(2) spending a night somewhere between London and Prague/Praha.

How do I travel from London to Prage/Praha by train during the day?

The only remotely viable option for an uninterrupted daytime journey solely BY TRAIN from London to Prague is ONLY available on Monday-Friday and involves THREE pitfalls.

(1) Arriving in Prague/Praha/Prag before the end of the day on ANY route is dependent on making a 20 min connection in Bruxelles AND a 23 min connection in Frankfurt (Main).

(An 'alternative' option involves travelling via Berlin and making a 9min connection in Berlin Hbf station; but even IF the train arrives in Berlin on time, changing trains there in under 9 mins is a stretch if you’re not familiar with the layout of Berlin Hbf.)

(2) Our preferred routing would be to travel via Frankfurt and then de-risk a third tightly timed connection in Schwandorf, by travelling via Regensburg and connecting there into a train on to Praha/Prague – but this routing isn’t sold online.
And is as complicated as it sounds!

(3) Though we’re being a tad obtuse because a faster more convenient option (if you gamble on making the connections in Bruxelles and Frankfurt) involves taking a bus (perish the thought) for the last leg of the journey.

A few years ago buses replaced trains on the Nurnberg to Prague route, so a journey option that's commonly offered by the ticket agents is:

How can I make an overnight train journey from London to Prage/Praha?

So we don’t recommend attempting to travel by train from London to Prague during day and making an end-to-end journey overnight is no longer possible, now that the Koln to Praha/Prag train has been withdrawn.

However, if you’re happy to stay overnight somewhere and split the journey into two days of travel, you can choose between these FOUR options:

OPTION 1: spend the night in Cologne
Day One: London to Koln/Cologne via Bruxelles
Day Two: Koln/Cologne to Berlin and Berlin to Prag
Take care to extend the connecting times in Berlin between trains when booking tickets with DB.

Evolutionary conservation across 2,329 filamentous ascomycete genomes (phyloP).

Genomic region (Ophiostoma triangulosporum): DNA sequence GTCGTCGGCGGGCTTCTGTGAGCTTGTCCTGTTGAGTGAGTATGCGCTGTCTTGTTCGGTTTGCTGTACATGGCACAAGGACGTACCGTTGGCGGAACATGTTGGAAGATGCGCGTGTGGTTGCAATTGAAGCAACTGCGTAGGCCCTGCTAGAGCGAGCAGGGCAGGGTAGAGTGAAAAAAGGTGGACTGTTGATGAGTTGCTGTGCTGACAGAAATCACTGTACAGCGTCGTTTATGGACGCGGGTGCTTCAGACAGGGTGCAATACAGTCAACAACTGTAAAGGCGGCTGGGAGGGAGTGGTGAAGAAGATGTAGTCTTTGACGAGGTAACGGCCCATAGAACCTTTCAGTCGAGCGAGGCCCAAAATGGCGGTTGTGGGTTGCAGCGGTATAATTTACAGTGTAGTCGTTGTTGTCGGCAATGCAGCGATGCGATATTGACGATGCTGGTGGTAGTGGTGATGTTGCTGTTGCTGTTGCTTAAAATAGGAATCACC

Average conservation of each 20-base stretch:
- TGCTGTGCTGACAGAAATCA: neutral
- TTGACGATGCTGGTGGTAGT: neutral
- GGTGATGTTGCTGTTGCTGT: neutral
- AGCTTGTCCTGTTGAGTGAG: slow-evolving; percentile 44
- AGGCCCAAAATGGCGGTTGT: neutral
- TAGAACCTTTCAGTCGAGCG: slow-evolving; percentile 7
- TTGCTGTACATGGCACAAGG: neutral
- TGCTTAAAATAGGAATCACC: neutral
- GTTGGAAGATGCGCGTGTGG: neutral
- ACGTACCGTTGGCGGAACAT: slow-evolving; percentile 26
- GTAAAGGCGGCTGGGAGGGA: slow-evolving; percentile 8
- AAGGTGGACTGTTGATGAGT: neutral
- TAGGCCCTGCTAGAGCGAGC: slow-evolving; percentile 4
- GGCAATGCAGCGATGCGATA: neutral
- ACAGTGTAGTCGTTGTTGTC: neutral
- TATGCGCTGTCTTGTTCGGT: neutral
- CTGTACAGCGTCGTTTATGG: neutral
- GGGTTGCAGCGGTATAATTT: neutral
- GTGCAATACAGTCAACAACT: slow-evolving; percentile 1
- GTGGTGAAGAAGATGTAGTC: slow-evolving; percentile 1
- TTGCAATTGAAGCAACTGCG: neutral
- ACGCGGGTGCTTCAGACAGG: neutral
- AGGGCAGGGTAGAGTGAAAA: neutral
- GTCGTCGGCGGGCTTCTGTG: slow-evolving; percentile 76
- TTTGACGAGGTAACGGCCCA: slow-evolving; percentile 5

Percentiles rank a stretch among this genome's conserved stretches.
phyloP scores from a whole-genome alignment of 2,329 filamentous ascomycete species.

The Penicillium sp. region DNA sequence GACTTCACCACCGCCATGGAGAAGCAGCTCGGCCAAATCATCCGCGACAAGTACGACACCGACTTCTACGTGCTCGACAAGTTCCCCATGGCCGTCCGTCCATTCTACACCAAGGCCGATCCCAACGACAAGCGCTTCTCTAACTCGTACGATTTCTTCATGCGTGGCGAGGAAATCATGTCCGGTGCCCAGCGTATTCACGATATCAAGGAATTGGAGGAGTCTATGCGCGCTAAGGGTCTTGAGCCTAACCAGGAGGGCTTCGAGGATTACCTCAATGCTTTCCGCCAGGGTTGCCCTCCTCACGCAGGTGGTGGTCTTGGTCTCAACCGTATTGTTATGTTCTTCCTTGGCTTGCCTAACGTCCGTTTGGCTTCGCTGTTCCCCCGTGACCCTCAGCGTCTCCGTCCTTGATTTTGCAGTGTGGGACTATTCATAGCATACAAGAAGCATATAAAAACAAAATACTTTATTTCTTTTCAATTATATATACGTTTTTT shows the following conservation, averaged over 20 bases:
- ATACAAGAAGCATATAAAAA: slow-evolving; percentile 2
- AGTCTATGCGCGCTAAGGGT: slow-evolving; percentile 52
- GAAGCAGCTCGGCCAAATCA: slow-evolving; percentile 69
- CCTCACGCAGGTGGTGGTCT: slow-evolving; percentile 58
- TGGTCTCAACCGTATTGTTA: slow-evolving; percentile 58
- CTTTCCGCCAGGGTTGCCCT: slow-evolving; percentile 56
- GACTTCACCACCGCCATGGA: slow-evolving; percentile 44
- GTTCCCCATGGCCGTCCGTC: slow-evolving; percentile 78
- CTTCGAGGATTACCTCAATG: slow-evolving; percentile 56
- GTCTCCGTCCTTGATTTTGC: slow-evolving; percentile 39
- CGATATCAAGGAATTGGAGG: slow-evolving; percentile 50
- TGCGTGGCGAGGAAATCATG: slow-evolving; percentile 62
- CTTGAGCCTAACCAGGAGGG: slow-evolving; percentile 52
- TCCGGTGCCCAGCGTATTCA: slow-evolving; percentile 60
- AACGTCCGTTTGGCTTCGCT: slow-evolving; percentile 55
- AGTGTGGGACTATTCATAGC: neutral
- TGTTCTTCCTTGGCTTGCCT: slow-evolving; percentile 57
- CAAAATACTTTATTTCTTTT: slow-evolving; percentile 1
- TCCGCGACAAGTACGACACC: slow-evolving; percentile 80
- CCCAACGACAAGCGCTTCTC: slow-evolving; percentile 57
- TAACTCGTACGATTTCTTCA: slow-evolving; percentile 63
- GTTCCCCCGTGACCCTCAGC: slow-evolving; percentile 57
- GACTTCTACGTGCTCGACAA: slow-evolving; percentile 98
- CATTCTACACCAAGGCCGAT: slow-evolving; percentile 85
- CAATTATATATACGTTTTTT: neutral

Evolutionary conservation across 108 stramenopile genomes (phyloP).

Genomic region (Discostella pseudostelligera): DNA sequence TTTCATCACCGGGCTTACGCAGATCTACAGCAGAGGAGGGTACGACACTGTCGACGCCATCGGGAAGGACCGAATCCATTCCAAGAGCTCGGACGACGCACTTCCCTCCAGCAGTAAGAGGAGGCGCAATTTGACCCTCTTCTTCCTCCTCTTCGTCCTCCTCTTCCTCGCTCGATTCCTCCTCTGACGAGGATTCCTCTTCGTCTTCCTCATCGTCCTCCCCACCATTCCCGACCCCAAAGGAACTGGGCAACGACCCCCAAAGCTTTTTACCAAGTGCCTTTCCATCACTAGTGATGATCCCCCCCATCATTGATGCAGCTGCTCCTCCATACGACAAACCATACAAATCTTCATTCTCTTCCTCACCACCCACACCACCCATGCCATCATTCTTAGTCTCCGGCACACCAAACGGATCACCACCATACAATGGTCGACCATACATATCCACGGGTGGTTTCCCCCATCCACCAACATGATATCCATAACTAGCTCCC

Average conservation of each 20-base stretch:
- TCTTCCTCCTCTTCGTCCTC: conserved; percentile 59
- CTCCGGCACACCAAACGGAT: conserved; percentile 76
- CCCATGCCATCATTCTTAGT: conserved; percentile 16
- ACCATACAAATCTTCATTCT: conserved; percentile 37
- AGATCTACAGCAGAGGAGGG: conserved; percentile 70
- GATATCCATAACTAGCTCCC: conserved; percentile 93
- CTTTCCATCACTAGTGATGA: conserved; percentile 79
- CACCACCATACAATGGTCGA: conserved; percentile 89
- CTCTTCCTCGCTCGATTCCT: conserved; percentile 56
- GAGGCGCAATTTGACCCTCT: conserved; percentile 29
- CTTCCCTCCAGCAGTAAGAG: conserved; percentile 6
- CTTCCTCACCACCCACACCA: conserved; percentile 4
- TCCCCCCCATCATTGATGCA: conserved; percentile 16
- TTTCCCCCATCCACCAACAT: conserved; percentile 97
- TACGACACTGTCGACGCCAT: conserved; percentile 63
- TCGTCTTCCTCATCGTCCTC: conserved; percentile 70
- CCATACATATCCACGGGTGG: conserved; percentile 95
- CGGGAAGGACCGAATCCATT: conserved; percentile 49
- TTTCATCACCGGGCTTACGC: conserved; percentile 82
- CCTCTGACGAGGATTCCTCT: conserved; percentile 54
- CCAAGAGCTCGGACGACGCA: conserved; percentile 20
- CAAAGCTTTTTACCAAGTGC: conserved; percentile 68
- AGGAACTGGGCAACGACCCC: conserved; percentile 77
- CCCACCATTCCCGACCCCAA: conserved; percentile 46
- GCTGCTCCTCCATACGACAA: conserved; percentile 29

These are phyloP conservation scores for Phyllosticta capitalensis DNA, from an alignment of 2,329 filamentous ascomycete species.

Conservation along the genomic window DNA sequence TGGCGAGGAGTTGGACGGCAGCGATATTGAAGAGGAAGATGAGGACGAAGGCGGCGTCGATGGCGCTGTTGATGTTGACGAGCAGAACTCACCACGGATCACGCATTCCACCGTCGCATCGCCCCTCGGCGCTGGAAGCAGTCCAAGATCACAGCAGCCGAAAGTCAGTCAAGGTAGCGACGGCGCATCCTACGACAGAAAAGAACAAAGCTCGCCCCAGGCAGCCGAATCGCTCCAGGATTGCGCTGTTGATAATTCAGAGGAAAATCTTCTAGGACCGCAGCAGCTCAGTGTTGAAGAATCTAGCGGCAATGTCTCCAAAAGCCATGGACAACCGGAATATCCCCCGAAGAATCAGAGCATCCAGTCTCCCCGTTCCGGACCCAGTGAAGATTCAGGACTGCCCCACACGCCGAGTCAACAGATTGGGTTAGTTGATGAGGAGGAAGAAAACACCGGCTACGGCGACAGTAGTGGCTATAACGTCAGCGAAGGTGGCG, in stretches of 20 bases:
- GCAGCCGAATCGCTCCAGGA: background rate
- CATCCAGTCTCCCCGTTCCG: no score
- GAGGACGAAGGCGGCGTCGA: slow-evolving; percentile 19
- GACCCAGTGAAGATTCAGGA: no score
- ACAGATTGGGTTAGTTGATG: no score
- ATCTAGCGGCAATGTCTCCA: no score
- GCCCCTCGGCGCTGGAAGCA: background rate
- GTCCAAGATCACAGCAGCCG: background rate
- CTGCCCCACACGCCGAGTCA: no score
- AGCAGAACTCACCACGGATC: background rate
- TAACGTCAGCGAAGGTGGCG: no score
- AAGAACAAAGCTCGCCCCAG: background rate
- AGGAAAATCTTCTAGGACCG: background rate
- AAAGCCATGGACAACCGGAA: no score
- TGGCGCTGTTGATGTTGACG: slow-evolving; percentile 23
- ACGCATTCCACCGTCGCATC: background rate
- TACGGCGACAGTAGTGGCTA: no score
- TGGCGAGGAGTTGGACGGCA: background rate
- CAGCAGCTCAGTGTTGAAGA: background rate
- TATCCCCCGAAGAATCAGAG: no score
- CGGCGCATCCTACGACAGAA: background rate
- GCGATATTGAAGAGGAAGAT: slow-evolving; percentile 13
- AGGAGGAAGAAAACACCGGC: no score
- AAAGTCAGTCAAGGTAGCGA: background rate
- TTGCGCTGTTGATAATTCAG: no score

OPTION 2: spend the night in Berlin
Day One: London to Berlin via Koln
Day Two: Berlin to Prag

OPTION 3: spend the night in Frankfurt (Main)
Day One: London to Frankfurt (Main) via Bruxelles
Day Two: Frankfurt (Main) to Prag via Nurnberg – involves taking a bus from Nurnberg to Prague

OPTION 4: spend the night by Bruxelles-Midi station
Day One: London to Bruxelles
Day Two: Bruxelles to Praha/Prague via Frankfurt (Main), Nurnberg and Cheb
This option typically has the cheapest train fares as explained on Seat 61.

to Denmark:

London to Denmark by train

The days when you could take a boat train, a ferry across the North Sea and then a train from Holland all the way to Denmark are long gone; though on balance we'd probably prefer today's options, particularly when travelling overnight.

How can I make a daytime journey by train from London to Denmark?

Until Aug 21st an enhanced summer timetable is available on the Hamburg to Kobenhavn/Copenhagen route and the final train of the day which arrives in the Danish capital before midnight, departs Hamburg at 18:53.
However, arriving at Hamburg in time to catch this train is something of a gamble.
For the time being, the first Eurostar departure of the day to Bruxelles isn't leaving London until 08:01, but it has a connecting time of only 13 mins into a Thalys train on to Koln/Cologne.
Make the connection in Bruxelles and there will be nearly an hour available in Koln Hbf to make a connection into an IC train on to Hamburg, which is due to arrive there only 24 mins before the departure of that train on to Kobenhavn.
Neither the connections in Bruxelles or Hamburg will be guaranteed

How do I make an overnight journey by train from London to Denmark?

Until Sept 11th a Danish IC train will be departing Hamburg for Kobenhavn at 23:56 and it arrives in the Danish capital at 06:55, but it isn't a sleeper train, so doesn't convey sleeping cabins or couchettes, it's the same type of train that's used on the daytime services.
Connections are available in Bruxelles and Koln which 'enable' a 23:16 arrival into Hamburg when taking the 13:01 Eurostar from London, but the end-to-end journey is dependent on making an 18 min connection between trains at Bruxelles-Midi station.
Though this journey can be de-risked by setting off from London at 11:01.

The Snalltaget train from Hamburg, which does convey couchette berths, is due to depart Hamburg only a few minutes after the IC train at 223:59, but it doesn't make a station call in central Kobenhavn.

When the new Hamburg to Stockholm sleeper train begins operating from Sept 1st, it will be scheduled to arrive in the station at Kastrup airport at around 03:45am.

Cologne is the logical option for an overnight stay when taking a train from London to Hamburg, as it’s located at the approximate half way point of a London to Copenhagen journey and there's a comparatively wide choice of places to stay near to Koln Hbf station.

So take trains from London to Koln/Cologne and then on the next day travel on from Koln/Cologne to Copenhagen/Kobenhavn.